In this paper I have proposed that certain acts of iconoclasm act out a memory function, in their process of unveiling meaning behind the surface of earlier art and visual objects which themselves had served as censoring agents. The idea of censorship I have put to work is more diffuse, and in the end perhaps more intractable, than those official acts committed in cutting rooms by government agents. I have tried to show how monuments perform a kind of censorship. There are monuments in public parks, and there are cultural monuments, or icons, which are held in mind in a more personalized way by the general public. These, too, are the kinds of things that end up so often getting cast in bronze and situated in public places as concretized forms of a popular mythology. For example the popular mythology of the founding fathers, or the concept of manifest destiny -- a monumental idea about the empty landscape into which the colonizers move, justifying their actions by calling themselves settlers. If monuments of this sort censor our view of historical relationships and events, how can the symbolic or actual rubbing-out of such images, something which appears at first to be purely destructive in nature and intent, be considered also a kind of stripping-away of the censoring screen of what is commonly held to be safe to see? One thing the artists I have discussed hold in common is a desire to locate what is not represented in what is represented. For Barker: the anguish behind the innocuous scenes by Pierneef; For Dina at the Monument: the anxiety behind the concept of Afrikaaner purity; and for Rose: the strained sexual relations behind a proud image of protection and servitude.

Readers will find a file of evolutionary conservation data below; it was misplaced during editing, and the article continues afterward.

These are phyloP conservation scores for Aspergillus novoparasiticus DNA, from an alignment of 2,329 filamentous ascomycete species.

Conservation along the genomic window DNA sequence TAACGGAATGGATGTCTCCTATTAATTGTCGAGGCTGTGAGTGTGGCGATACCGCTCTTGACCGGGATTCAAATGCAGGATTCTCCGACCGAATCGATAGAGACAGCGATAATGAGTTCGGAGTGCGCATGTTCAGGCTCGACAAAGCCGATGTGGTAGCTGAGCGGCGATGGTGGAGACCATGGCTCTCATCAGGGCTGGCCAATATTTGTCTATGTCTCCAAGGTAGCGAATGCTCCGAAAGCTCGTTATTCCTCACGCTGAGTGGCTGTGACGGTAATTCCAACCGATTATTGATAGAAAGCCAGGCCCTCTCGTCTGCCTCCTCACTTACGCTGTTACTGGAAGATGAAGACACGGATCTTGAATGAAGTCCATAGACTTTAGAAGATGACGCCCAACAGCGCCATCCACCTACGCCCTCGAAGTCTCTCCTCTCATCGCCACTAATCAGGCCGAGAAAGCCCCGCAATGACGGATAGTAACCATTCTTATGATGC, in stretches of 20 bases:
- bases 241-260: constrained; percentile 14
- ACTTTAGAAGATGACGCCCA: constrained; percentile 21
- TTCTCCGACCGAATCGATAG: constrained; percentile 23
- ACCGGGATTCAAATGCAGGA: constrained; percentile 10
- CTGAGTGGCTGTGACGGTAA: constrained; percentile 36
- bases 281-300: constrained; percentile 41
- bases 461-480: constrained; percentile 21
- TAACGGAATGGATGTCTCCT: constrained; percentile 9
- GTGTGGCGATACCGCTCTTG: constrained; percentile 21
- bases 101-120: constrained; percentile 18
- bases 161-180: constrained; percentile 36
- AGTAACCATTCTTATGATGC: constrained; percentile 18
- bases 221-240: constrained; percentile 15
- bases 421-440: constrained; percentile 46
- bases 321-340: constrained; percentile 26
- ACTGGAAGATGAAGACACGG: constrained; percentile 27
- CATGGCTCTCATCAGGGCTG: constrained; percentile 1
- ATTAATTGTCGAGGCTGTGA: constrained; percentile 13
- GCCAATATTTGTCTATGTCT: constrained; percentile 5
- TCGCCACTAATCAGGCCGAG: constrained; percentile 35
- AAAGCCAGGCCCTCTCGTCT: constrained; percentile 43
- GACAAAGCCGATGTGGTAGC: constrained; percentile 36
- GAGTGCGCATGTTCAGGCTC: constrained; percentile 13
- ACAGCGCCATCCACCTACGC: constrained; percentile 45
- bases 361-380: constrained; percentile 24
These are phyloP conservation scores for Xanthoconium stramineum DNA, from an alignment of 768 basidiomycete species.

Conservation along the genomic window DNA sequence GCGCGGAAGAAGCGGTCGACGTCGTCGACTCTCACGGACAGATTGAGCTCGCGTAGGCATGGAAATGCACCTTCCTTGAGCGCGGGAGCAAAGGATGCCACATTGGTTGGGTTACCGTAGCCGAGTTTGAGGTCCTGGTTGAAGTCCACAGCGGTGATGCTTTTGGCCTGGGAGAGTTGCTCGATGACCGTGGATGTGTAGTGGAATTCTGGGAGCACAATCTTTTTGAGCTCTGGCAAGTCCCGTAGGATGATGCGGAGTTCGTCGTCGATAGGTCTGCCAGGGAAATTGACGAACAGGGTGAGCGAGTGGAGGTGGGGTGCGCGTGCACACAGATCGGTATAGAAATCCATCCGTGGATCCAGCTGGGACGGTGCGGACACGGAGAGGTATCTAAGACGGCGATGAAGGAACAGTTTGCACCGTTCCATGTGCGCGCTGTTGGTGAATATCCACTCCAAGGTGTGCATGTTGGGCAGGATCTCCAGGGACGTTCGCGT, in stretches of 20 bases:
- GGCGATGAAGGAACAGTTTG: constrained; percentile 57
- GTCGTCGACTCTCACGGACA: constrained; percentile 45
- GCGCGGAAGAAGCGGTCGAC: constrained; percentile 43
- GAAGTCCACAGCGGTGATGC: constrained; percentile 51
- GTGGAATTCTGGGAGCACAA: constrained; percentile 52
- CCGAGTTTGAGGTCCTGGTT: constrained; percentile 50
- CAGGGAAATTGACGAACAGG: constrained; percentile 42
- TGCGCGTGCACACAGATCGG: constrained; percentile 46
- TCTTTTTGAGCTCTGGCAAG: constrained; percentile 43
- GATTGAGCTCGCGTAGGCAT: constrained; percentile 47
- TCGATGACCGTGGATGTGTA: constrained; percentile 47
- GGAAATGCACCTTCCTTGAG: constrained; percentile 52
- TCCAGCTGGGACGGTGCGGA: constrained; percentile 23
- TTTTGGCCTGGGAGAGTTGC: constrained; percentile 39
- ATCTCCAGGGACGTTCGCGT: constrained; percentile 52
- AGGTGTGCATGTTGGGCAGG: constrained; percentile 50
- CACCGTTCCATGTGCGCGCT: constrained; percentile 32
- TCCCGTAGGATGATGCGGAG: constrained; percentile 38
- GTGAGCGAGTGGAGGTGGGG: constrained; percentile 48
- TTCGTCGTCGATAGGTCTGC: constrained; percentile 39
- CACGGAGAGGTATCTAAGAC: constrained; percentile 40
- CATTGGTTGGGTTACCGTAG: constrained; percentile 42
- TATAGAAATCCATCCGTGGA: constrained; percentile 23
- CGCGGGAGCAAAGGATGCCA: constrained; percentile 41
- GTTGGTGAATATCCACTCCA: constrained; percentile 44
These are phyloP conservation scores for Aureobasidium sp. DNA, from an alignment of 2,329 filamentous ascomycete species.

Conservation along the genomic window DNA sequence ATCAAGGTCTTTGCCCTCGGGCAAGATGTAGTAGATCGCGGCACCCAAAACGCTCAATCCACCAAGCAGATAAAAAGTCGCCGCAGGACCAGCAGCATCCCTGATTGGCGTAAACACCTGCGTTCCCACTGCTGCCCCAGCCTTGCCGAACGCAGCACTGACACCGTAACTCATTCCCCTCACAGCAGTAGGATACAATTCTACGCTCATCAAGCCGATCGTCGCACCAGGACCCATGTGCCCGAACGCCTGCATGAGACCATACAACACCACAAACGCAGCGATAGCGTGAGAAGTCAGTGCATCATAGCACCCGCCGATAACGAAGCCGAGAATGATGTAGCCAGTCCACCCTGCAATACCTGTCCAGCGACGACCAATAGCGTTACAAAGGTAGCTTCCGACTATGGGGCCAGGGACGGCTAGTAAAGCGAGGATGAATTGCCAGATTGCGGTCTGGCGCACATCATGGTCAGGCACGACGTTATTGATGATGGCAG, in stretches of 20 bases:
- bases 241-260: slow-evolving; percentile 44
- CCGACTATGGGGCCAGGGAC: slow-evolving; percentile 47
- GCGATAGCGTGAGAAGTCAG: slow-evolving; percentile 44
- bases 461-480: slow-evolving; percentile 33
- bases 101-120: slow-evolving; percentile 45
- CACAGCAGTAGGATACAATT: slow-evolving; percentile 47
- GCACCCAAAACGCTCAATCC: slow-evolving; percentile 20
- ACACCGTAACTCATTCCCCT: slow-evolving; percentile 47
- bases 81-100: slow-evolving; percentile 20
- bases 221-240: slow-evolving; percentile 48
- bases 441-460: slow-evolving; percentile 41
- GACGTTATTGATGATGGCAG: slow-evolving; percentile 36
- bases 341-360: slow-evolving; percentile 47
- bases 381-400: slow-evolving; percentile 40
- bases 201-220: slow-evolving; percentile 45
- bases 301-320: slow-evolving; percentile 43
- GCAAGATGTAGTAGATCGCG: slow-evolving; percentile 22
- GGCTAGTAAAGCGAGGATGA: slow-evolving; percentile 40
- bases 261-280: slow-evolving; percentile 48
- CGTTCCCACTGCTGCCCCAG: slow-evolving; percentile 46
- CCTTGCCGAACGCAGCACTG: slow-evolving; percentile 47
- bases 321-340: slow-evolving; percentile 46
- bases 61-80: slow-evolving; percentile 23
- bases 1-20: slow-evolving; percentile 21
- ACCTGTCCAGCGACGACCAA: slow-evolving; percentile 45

There are many ways to unsettle a monument. One can remove the offending object, or one can detourn the meaning of the thing and reveal a new wealth of meaning by opening up previously occluded meaning. One can attempt, as Wayne Barker described it, "to pull that vision apart by bringing in other possibilities." For these artists the art attacked is a "found object". It is also a screen, pulled back through acts of desecration. This is one of the uses of iconoclasm: against censorship.

censorship and iconoclasm -- unsettling monuments

John Peffer
2003, used with the permission of the author

going commando
image breaking: wayne barker's pierneefs, 1989